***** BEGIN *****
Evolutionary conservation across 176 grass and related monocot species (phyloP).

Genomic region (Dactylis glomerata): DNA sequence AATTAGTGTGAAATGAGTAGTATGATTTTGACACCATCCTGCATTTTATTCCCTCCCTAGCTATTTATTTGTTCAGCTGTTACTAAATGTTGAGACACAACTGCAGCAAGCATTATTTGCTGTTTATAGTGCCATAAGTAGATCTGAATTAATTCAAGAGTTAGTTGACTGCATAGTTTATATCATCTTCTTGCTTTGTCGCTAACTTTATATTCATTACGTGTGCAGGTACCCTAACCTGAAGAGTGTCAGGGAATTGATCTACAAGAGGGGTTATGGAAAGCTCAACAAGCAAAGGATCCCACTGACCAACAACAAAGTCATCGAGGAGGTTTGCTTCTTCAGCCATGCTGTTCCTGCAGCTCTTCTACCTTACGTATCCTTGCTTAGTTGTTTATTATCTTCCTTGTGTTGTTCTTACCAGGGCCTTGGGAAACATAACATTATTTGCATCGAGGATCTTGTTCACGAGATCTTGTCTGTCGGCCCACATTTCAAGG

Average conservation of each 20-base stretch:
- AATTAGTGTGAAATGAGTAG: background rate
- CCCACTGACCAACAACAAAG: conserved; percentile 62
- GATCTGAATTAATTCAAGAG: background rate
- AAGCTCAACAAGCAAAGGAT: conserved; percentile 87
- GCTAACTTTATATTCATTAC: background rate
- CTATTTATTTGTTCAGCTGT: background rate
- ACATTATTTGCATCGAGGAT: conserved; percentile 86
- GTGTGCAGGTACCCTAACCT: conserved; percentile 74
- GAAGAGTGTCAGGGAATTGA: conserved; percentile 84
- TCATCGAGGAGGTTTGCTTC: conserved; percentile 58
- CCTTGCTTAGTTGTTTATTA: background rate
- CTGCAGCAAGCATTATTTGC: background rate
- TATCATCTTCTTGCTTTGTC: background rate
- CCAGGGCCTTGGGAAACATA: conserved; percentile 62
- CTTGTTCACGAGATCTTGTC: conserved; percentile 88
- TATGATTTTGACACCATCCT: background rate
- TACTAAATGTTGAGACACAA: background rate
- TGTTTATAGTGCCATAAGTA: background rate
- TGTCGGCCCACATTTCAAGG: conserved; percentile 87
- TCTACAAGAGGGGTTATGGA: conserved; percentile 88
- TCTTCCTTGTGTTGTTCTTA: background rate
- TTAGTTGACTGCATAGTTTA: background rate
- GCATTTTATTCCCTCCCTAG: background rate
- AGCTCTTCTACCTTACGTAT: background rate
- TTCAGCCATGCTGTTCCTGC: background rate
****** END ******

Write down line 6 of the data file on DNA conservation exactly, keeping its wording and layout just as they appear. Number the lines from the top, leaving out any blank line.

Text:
- GATCTGAATTAATTCAAGAG: background rate